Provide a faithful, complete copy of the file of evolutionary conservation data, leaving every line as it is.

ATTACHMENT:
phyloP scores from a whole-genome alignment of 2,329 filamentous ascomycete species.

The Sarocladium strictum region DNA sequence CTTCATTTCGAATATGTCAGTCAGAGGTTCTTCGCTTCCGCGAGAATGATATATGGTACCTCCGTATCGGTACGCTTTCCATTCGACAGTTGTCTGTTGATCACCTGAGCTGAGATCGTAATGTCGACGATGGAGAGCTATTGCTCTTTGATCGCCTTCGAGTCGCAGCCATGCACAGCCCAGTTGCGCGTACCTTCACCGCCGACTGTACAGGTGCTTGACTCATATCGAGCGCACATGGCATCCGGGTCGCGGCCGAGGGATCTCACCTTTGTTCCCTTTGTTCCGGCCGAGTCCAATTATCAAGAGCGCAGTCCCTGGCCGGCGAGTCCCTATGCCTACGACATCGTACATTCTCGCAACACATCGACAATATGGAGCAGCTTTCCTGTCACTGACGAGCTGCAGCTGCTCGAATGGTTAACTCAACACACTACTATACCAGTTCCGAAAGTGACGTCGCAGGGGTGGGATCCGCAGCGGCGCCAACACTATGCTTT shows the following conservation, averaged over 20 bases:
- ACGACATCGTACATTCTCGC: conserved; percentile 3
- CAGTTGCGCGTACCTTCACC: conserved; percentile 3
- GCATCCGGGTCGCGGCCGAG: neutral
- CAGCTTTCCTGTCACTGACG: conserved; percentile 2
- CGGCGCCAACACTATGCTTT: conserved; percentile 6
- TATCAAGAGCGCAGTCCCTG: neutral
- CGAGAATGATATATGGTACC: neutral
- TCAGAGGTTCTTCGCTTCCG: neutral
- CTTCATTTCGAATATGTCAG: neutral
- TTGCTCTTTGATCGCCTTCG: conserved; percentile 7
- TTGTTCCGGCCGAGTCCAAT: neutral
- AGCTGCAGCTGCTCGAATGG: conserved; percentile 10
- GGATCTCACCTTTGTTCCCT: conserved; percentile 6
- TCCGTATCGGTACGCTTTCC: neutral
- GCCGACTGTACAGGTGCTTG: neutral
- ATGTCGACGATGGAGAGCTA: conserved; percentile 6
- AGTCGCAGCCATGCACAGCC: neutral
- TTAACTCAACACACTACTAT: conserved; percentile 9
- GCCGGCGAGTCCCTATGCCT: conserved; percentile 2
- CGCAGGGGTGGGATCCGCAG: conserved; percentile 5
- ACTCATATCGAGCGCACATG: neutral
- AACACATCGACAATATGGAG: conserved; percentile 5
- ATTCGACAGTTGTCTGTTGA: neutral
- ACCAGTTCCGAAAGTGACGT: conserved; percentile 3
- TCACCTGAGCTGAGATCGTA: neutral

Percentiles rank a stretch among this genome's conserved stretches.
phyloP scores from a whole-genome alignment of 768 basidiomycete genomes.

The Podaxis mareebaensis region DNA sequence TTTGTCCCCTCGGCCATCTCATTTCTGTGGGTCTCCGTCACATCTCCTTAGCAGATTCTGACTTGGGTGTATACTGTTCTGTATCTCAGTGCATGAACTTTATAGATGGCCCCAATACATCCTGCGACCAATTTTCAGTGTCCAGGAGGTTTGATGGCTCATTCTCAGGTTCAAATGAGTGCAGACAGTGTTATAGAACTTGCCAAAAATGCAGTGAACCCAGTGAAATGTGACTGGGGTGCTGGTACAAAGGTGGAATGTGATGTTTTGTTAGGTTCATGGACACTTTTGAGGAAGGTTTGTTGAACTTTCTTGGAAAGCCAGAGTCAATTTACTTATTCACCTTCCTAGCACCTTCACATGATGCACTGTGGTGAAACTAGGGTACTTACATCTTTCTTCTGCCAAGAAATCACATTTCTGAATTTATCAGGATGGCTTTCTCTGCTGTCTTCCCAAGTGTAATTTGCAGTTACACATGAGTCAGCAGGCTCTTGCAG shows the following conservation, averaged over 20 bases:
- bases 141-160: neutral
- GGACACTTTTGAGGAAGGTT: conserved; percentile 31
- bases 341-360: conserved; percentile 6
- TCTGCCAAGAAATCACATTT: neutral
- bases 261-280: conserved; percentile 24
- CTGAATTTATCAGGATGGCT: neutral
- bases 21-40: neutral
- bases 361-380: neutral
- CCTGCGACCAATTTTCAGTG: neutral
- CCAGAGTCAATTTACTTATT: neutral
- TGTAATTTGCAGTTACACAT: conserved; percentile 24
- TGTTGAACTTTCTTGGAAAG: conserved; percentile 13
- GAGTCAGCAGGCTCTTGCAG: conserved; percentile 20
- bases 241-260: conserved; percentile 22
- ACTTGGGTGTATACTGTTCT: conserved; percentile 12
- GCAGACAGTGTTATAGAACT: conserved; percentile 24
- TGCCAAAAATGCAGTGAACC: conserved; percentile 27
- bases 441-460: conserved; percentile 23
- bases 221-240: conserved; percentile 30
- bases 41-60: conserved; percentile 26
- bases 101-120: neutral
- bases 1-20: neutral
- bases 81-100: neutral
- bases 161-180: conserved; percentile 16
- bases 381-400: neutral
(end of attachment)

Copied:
phyloP scores from a whole-genome alignment of 2,329 filamentous ascomycete species.

The Sarocladium strictum region DNA sequence CTTCATTTCGAATATGTCAGTCAGAGGTTCTTCGCTTCCGCGAGAATGATATATGGTACCTCCGTATCGGTACGCTTTCCATTCGACAGTTGTCTGTTGATCACCTGAGCTGAGATCGTAATGTCGACGATGGAGAGCTATTGCTCTTTGATCGCCTTCGAGTCGCAGCCATGCACAGCCCAGTTGCGCGTACCTTCACCGCCGACTGTACAGGTGCTTGACTCATATCGAGCGCACATGGCATCCGGGTCGCGGCCGAGGGATCTCACCTTTGTTCCCTTTGTTCCGGCCGAGTCCAATTATCAAGAGCGCAGTCCCTGGCCGGCGAGTCCCTATGCCTACGACATCGTACATTCTCGCAACACATCGACAATATGGAGCAGCTTTCCTGTCACTGACGAGCTGCAGCTGCTCGAATGGTTAACTCAACACACTACTATACCAGTTCCGAAAGTGACGTCGCAGGGGTGGGATCCGCAGCGGCGCCAACACTATGCTTT shows the following conservation, averaged over 20 bases:
- ACGACATCGTACATTCTCGC: conserved; percentile 3
- CAGTTGCGCGTACCTTCACC: conserved; percentile 3
- GCATCCGGGTCGCGGCCGAG: neutral
- CAGCTTTCCTGTCACTGACG: conserved; percentile 2
- CGGCGCCAACACTATGCTTT: conserved; percentile 6
- TATCAAGAGCGCAGTCCCTG: neutral
- CGAGAATGATATATGGTACC: neutral
- TCAGAGGTTCTTCGCTTCCG: neutral
- CTTCATTTCGAATATGTCAG: neutral
- TTGCTCTTTGATCGCCTTCG: conserved; percentile 7
- TTGTTCCGGCCGAGTCCAAT: neutral
- AGCTGCAGCTGCTCGAATGG: conserved; percentile 10
- GGATCTCACCTTTGTTCCCT: conserved; percentile 6
- TCCGTATCGGTACGCTTTCC: neutral
- GCCGACTGTACAGGTGCTTG: neutral
- ATGTCGACGATGGAGAGCTA: conserved; percentile 6
- AGTCGCAGCCATGCACAGCC: neutral
- TTAACTCAACACACTACTAT: conserved; percentile 9
- GCCGGCGAGTCCCTATGCCT: conserved; percentile 2
- CGCAGGGGTGGGATCCGCAG: conserved; percentile 5
- ACTCATATCGAGCGCACATG: neutral
- AACACATCGACAATATGGAG: conserved; percentile 5
- ATTCGACAGTTGTCTGTTGA: neutral
- ACCAGTTCCGAAAGTGACGT: conserved; percentile 3
- TCACCTGAGCTGAGATCGTA: neutral

Percentiles rank a stretch among this genome's conserved stretches.
phyloP scores from a whole-genome alignment of 768 basidiomycete genomes.

The Podaxis mareebaensis region DNA sequence TTTGTCCCCTCGGCCATCTCATTTCTGTGGGTCTCCGTCACATCTCCTTAGCAGATTCTGACTTGGGTGTATACTGTTCTGTATCTCAGTGCATGAACTTTATAGATGGCCCCAATACATCCTGCGACCAATTTTCAGTGTCCAGGAGGTTTGATGGCTCATTCTCAGGTTCAAATGAGTGCAGACAGTGTTATAGAACTTGCCAAAAATGCAGTGAACCCAGTGAAATGTGACTGGGGTGCTGGTACAAAGGTGGAATGTGATGTTTTGTTAGGTTCATGGACACTTTTGAGGAAGGTTTGTTGAACTTTCTTGGAAAGCCAGAGTCAATTTACTTATTCACCTTCCTAGCACCTTCACATGATGCACTGTGGTGAAACTAGGGTACTTACATCTTTCTTCTGCCAAGAAATCACATTTCTGAATTTATCAGGATGGCTTTCTCTGCTGTCTTCCCAAGTGTAATTTGCAGTTACACATGAGTCAGCAGGCTCTTGCAG shows the following conservation, averaged over 20 bases:
- bases 141-160: neutral
- GGACACTTTTGAGGAAGGTT: conserved; percentile 31
- bases 341-360: conserved; percentile 6
- TCTGCCAAGAAATCACATTT: neutral
- bases 261-280: conserved; percentile 24
- CTGAATTTATCAGGATGGCT: neutral
- bases 21-40: neutral
- bases 361-380: neutral
- CCTGCGACCAATTTTCAGTG: neutral
- CCAGAGTCAATTTACTTATT: neutral
- TGTAATTTGCAGTTACACAT: conserved; percentile 24
- TGTTGAACTTTCTTGGAAAG: conserved; percentile 13
- GAGTCAGCAGGCTCTTGCAG: conserved; percentile 20
- bases 241-260: conserved; percentile 22
- ACTTGGGTGTATACTGTTCT: conserved; percentile 12
- GCAGACAGTGTTATAGAACT: conserved; percentile 24
- TGCCAAAAATGCAGTGAACC: conserved; percentile 27
- bases 441-460: conserved; percentile 23
- bases 221-240: conserved; percentile 30
- bases 41-60: conserved; percentile 26
- bases 101-120: neutral
- bases 1-20: neutral
- bases 81-100: neutral
- bases 161-180: conserved; percentile 16
- bases 381-400: neutral